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Critics argue that neoliberal policies have increased economic inequality [2] : 7 [] and exacerbated global poverty. A report by researchers at the International Monetary Fund IMF was critical of neoliberal policies for increasing economic inequality. The report contends that the implementation of neoliberal policies by economic and political elites has led to "three disquieting conclusions":. A number of scholars see increasing inequality arising out of neoliberal policies as a deliberate effort, rather than a consequence of ulterior motives like increasing economic growth.

Related books and articles

Marxist economic geographer David Harvey describes neoliberalism as a " class project" "carried out by the corporate capitalist class", and argued in his book A Brief History of Neoliberalism that neoliberalism is designed to increase the class power of economic elites. Kotz contends that neoliberalism "is based on the thorough domination of labor by capital ". Globally, it meant opening a state's political economy to products and financial flows from the core countries. Domestically, neoliberalism meant remaking of social relations "in favour of creditor and rentier interests, with the subordination of the productive sector to financial sectors, and a drive to shift wealth, power and security away from the bulk of the working population.

The implementation of neoliberal policies and the acceptance of neoliberal economic theories in the s are seen by some academics as the root of financialization , with the financial crisis of — as one of its results. While the profitability of industry and the rate of economic growth never recovered to the heyday of the s, the political and economic power of Wall Street and finance capital vastly increased due to debt-financing by the state. Several scholars have linked mass incarceration of the poor in the United States with the rise of neoliberalism.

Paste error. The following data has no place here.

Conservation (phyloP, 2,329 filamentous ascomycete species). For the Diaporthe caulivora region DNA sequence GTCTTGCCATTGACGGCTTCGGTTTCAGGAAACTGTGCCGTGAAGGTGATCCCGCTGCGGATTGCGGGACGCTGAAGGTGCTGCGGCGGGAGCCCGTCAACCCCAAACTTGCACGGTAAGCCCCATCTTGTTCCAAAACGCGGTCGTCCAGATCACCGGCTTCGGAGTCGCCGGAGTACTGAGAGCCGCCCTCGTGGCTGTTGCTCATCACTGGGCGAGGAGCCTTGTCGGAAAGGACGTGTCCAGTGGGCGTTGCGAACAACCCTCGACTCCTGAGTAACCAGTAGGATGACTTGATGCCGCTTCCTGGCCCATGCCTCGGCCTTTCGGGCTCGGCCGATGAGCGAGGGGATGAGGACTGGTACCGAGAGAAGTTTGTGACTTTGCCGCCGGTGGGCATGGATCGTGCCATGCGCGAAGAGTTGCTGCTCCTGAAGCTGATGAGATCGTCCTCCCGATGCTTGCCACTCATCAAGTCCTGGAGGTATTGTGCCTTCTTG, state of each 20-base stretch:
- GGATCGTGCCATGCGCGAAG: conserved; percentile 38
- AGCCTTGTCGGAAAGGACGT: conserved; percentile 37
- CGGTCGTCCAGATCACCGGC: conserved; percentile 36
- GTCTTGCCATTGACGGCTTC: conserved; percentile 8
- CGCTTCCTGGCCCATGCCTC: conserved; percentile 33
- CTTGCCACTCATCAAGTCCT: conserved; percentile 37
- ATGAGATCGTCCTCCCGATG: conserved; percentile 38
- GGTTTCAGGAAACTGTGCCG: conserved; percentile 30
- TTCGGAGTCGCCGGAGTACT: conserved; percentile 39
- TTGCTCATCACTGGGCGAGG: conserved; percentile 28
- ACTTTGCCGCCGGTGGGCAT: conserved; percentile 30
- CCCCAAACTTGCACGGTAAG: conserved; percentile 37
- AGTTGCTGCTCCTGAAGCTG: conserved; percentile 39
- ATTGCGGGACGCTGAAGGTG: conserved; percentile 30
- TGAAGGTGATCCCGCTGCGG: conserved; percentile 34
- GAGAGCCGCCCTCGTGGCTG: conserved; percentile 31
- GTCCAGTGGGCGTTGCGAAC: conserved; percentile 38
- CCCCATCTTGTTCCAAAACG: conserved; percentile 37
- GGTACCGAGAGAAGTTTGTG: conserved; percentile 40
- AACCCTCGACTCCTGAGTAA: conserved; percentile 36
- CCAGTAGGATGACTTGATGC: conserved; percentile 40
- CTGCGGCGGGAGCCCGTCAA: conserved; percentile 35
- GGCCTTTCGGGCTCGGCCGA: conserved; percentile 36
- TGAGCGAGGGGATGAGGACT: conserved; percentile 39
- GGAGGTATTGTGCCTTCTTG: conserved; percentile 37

In expanding upon Wacquant's thesis, sociologist and political economist John L. Campbell of Dartmouth College suggests that through privatization the prison system exemplifies the centaur state. He states that "on the one hand, it punishes the lower class, which populates the prisons; on the other hand, it profits the upper class, which owns the prisons, and it employs the middle class, which runs them. Both through privatization and outsourcing, Campbell argues, the penal state reflects neoliberalism.